Maiden title for Jharkhand

THE 33rd senior National handball championship for men, jointly organised by the Jharkhand State Handball Association and Tata Steel at Jamshedpur's Gopal Maidan, proved to be a great success in terms of showcasing the sport in this steel city. Matches played both in the day and under lights drew a large gathering and were well received.

The National meet being an inter-State affair, enabled a large section of the armed and para-military force players to represent their respective States on two counts: place of posting or place of birth.

Naturally, the availability of all the talent meant the standard of the championship was very high and matches were keenly fought. The meet also had its share of ugly incidents with some of the players taking the law into their hands and trying to rough up referees. Fortunately, nothing serious happened except that Chhatisgarh's Mohammad Sohail Ali, in full view of all those officials present, tried to rough up referee P. Jayasimhan of Kerala in the semifinals against Jharkhand and was suspended.

In the semifinals, Punjab walked out of its match against Services with minutes to go for the final whistle, blaming poor refereeing, but was persuaded to continue by the Handball Federation of India (HFI) officials. Defending champion Punjab, fielding all Punjab Police players, eventually lost the match.

The tournament saw the emergence of Jharkhand as the new champion. Jharkhand's side was boosted by the presence of a number of para-military force players. The team defeated former champion Services 43-36 in a keenly fought final of the six-day tournament. Last year's runner-up Chhatisgarh beat Punjab for the third place.

Jain Prasad and Aqeel Akhtar were outstanding for the home team with their speedy runs and deft placings against Services, whose forte was fitness and stamina. Jharkhand's ability to bottle up Services' best player, the Manipur-born Nice Singh on the left wing, was the clincher. With the tight marking of this acrobatic player and the non-availability of the team's pivot A. K. Chauhan, out with a broken finger, made Jharkhand's task easy.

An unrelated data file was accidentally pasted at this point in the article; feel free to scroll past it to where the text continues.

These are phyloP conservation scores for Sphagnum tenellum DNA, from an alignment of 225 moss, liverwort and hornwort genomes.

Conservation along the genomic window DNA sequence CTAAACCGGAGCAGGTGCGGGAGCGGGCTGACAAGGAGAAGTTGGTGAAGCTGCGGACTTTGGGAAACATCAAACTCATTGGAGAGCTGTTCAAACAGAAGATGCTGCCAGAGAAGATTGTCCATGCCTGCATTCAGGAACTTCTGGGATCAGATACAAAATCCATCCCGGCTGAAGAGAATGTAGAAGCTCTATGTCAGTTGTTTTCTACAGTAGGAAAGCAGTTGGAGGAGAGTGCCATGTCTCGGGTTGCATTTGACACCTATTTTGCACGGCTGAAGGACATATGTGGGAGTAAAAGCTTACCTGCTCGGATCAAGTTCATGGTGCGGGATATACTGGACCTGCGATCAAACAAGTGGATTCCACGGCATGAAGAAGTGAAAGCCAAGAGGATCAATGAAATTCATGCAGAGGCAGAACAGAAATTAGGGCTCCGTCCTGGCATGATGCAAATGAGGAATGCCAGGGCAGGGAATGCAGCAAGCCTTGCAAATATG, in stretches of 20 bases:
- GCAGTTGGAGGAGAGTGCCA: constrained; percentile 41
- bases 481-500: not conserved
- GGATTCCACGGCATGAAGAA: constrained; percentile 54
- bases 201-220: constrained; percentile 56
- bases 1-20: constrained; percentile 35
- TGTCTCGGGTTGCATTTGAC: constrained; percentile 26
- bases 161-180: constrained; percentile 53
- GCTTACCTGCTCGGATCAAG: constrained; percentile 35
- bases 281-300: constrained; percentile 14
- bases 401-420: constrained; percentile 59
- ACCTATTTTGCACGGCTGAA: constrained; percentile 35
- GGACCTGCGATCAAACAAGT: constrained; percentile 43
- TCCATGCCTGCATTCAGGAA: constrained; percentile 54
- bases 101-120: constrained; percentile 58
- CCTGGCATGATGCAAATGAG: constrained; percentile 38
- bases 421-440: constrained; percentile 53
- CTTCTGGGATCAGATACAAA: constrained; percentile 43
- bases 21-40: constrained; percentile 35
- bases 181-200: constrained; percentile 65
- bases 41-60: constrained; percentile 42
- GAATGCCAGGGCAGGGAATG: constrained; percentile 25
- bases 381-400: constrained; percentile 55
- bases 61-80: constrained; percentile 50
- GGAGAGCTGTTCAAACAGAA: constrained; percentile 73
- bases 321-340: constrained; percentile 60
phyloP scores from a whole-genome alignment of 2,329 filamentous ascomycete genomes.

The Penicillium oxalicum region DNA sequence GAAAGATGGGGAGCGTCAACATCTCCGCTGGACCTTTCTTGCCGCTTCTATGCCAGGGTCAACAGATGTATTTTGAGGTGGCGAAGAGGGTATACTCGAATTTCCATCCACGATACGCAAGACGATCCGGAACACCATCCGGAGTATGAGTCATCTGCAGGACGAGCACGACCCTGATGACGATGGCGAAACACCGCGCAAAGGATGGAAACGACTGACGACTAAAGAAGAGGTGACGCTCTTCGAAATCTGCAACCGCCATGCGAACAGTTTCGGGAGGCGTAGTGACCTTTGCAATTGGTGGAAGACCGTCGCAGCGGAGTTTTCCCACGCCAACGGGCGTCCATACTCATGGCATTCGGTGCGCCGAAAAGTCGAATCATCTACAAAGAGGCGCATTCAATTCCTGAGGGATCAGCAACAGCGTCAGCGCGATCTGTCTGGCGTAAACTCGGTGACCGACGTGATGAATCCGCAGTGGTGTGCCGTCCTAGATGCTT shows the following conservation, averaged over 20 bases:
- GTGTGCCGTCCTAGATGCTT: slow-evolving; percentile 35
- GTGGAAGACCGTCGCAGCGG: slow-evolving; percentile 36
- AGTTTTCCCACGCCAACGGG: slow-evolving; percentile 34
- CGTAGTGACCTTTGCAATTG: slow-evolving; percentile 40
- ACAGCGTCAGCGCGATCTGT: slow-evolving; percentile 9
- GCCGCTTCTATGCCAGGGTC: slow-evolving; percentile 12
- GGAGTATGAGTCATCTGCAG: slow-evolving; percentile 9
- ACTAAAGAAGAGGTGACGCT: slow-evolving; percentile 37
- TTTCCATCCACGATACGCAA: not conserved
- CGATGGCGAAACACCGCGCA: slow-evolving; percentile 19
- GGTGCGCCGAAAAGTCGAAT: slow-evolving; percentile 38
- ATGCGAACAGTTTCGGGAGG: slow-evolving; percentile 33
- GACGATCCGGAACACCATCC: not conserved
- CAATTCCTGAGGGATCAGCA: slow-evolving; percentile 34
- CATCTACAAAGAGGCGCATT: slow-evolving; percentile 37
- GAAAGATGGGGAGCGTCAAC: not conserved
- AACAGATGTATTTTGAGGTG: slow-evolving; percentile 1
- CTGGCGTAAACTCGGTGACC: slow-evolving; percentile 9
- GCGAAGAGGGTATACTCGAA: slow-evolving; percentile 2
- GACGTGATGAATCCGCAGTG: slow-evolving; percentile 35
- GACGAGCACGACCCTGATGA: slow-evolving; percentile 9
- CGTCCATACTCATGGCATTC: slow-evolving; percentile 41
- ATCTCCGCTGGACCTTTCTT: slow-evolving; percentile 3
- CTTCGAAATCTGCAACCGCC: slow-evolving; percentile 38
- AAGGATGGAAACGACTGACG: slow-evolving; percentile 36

In all, 26 States took part in the championship, which was played on a league-cum-knockout basis. Rajasthan, one of the strong sides, failed to turn up after confirming its participation while teams such as Jammu & Kashmir, Goa and Steel Plants Sports Board did not take part.

Four groups — three groups of seven teams and one group of six teams — were formed for the league matches. The withdrawal of Rajasthan meant another group also had six teams. The top two teams from each group made it to the quarterfinals, played on a knockout basis.

Punjab and Gujarat qualified from group A as the No. 1 and 2 teams respectively. Chhatisgarh and Maharashtra emerged from group B; Jharkhand and Services qualified from group C while Tamil Nadu and Andhra Pradesh moved up from group D. All the eight teams, which made it to the quarterfinals, also qualified for the next Federation Cup.

Former India basketball player, P. C. Srivastava, MD (Tayo Rolls), was the chief guest and gave away the prizes. — S. Sabanayakan

The results

Final: Jharkhand 43 (20) (Jain Prasad 20, Aqeel Akhtar 8) bt Services 36 (15) (Nice Singh 11, P. Sajeesh 9, S. Y. Puroshotham 6).

For third place: Chhatisgarh 40 (17) bt Punjab 32 (11).

Semifinals: Jharkhand 36 (15) (Prasad 12, Shiva 7, Akhtar & Sekhar Singh 5 each) bt Chhatisgarh 29 (13) (V. Binu 11, Feroz Khan 7); Services 34 (16) (P. Sajeesh 9, Rashid Khan 8, Sajeesh 5) bt Punjab 32 (17) (Naveen Kumar, Lakshman Singh and Sukhdev Singh all 6 each).

Quarterfinals: Services 37 bt Tamil Nadu 30; Punjab 35 bt Maharashtra 20; Jharkhand 33 bt Andhra Pradesh 19; Chhatisgarh 20 bt Gujarat 10.